Cameron Wake and Lawrence Timmons are probably reasonable values at 4.81% of the cap and 4.58% respectively. Wake had another good season at 35-years old as PFF’s 29th rated edge defender with the third best pass rush productivity rating in the NFL at 13.3. He ranked behind only DeMarcus Lawrence of the Cowboys and Von Miller of the Broncos, who were by all accounts two of the best in the NFL in 2017, so they’ve kind of gotten a decent value out of Wake because of his age. Timmons wasn’t ranked very well by PFF as their 67th ranked linebacker, but he had a respectable run-stop percentage of 7.4% that ranked 36th, but it wasn’t too far behind Reuben Foster who was #1 with 11.4%. Paired with a good, young linebacker out of this year’s draft he could be a good piece to the group, so he’s a reasonable value. That said, to pay that much money to an inside linebacker, you want that guy to be one of the five to ten best linebackers in the league. They did draft middle linebacker Raekwon McMillan out of Ohio State in 2017, whom they lost to a torn ACL during training camp, so he could be the solution if they don’t want to draft one.
Timmons and Alonso combining for over 10% of the cap is very expensive for 4-3 linebackers as the costs for inside linebackers and even outside linebackers in the 4-3 is decreased relative to costs of 3-4 linebackers. Timmons is an inside linebacker and Bobby Wagner of the Seahawks is one of the best and most expensive in the NFL, yet his contract from 2015 through 2019 averages at 5.08% of the cap, so both of these linebackers are near that cost. In a vacuum, by themselves, the deals aren’t cap killers, but in the broader picture of what the Dolphins have it’s not a great allocation of resources. This is a recurring theme, it isn’t any one cap hit that hurts the team: it’s a combination of sub-par values.
Their 11th cap hit, and their last one over three percent of the cap, is Julius Thomas at 3.68%. He has a cap hit of $6.6 million with $0 dead money, which could be an easy release decision for them. That could bring their cap space after their estimated rookie pool spending up to $9,325,145. If they move on from James as well, they’ll have $18,666,145 of the cap to spend in free agency and address their needs, which are many. Bringing it back to James if they want to clear some space and find a value at right tackle rather than bet on James at a high cost or bet on him long-term when they don’t believe in him, then moving on from him could be a good option to clear the space to make some key re-signings and find a couple free agents to address the holes on the roster.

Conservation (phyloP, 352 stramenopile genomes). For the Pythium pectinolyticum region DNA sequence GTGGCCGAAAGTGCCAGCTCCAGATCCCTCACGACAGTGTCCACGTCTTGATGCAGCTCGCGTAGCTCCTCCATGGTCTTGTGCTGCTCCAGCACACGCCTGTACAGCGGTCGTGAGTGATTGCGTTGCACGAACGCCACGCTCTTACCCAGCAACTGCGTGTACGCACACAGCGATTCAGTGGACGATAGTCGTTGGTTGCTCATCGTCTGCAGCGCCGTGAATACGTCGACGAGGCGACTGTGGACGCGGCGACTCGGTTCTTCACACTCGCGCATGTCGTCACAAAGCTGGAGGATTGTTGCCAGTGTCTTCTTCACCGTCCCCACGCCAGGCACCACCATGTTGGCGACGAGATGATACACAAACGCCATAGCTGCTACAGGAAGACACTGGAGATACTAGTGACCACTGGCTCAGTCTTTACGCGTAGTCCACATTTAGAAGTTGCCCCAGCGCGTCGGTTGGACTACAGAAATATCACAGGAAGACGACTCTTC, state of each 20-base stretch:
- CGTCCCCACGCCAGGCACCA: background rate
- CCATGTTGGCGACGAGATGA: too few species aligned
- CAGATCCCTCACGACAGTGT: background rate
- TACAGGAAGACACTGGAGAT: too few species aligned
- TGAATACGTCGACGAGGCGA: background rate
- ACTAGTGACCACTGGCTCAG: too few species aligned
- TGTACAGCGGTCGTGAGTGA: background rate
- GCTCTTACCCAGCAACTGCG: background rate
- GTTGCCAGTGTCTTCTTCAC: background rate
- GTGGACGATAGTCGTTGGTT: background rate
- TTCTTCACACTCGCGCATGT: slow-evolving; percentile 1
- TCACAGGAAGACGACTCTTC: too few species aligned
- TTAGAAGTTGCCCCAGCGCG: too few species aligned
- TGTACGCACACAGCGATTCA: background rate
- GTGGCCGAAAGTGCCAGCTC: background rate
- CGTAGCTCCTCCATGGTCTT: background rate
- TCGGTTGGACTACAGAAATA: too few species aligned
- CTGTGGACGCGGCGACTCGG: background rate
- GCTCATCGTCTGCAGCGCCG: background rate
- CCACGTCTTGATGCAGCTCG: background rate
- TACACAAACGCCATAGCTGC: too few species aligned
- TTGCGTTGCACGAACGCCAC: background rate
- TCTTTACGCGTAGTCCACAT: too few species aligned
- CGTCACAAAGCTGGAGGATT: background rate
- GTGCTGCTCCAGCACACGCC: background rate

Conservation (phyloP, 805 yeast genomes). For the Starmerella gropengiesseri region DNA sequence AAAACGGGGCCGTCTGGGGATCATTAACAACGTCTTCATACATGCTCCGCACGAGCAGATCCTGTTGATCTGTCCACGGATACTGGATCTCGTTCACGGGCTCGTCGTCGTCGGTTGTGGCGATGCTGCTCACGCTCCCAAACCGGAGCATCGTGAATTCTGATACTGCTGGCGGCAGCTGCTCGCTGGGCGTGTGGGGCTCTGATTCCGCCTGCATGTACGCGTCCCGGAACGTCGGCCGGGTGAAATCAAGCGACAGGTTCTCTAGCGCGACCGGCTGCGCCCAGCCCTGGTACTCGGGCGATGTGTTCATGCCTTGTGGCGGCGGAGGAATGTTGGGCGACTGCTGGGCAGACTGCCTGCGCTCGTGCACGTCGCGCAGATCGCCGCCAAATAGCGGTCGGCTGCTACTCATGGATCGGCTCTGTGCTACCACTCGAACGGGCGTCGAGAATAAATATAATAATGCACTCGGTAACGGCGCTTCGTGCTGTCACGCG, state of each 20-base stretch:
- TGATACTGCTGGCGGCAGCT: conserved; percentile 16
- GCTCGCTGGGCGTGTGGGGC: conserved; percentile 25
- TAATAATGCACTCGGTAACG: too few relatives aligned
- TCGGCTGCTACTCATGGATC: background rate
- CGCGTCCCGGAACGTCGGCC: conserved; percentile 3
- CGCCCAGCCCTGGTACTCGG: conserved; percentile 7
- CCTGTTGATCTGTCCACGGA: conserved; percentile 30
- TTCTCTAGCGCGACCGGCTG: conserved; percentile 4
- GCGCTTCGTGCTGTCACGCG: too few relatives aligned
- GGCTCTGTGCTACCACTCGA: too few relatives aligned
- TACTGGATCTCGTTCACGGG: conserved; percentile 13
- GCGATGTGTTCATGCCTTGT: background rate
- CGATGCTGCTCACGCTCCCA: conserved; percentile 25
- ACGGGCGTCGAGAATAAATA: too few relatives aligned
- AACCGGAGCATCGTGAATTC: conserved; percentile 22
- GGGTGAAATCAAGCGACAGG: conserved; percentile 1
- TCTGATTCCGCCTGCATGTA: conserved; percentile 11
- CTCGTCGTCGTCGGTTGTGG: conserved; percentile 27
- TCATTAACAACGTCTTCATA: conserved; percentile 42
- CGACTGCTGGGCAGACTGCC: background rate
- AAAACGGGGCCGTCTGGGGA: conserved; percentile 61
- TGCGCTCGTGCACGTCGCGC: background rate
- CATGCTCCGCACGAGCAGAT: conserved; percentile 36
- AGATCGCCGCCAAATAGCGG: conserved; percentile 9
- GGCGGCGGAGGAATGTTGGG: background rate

This would bring their top of cap spending down slightly, but as I mention often in Caponomics when discussing things like Top 2 spending: if you’re spending over 20% of the cap on your Top 2, then will they be worth the kind of production you could expect from a Steve Young and Jerry Rice type of Hall of Fame player? If you’re spending over 60% of the cap on your Top 10, then will you have some valuable players there and find value through the draft like the 2013 Seahawks and 2015 Broncos did? In both of these cases I say the Dolphins have a low-probability of being able to produce the same kind of result to win a Super Bowl with the roster we see in front of us. That said, I could be proven wrong through very good drafting and Tannehill improving further, although at 30-years old and coming off two knee injuries, that also seems unlikely.
Looking at team needs, the Dolphins need a guard, another inside linebacker, a cornerback, a running back to be an RB1A with Kenyan Drake, and they also need a tight end to come in and start with Thomas likely being released, which is difficult to find as tight ends take some time to develop upon entering the NFL. If they get rid of James, they’ll also need a right tackle. Without a tight end to rely on, they’re going to need excellent production out of their receiver group, which brings us to Jarvis Landry who is currently a free agent and believes he is worth a Top 10 contract that would be in the $14 to $15 million per season range.
The issue in this situation isn’t just the financial implications of that kind of contract. If it was a deal with consistent cap hits in each season meaning $14 to $15 million per season, then he’d be at over 7.8% of the cap in 2018 and in the first tier of the wide receiver market over six percent of the cap for probably the entirety of his deal. If they backload the contract, as the Dolphins seem to do, then maybe he’d just consume $8-10 million in 2018. For the purposes of this, let’s call it $10 million. Important to note that this lower cap hit just means higher cap hits for the team down the road, which can create opportunities for re-structures down the road, but I tend to like when a team makes the effort to keep a player’s cap hits as steady as possible.
If they only move on from Thomas, then that consumes all their cap space and even pushes them over the cap space they have left after rookie pool, but they could restructure some contracts to fit him in. If they get rid of James, they’ll have $8,666,145 of the cap left to spend, which could be enough to fill some of their other needs with the eight draft picks to help out. The release of Thomas and James could be the solution to keep Landry in town, but that also brings into question some past moves of the organization.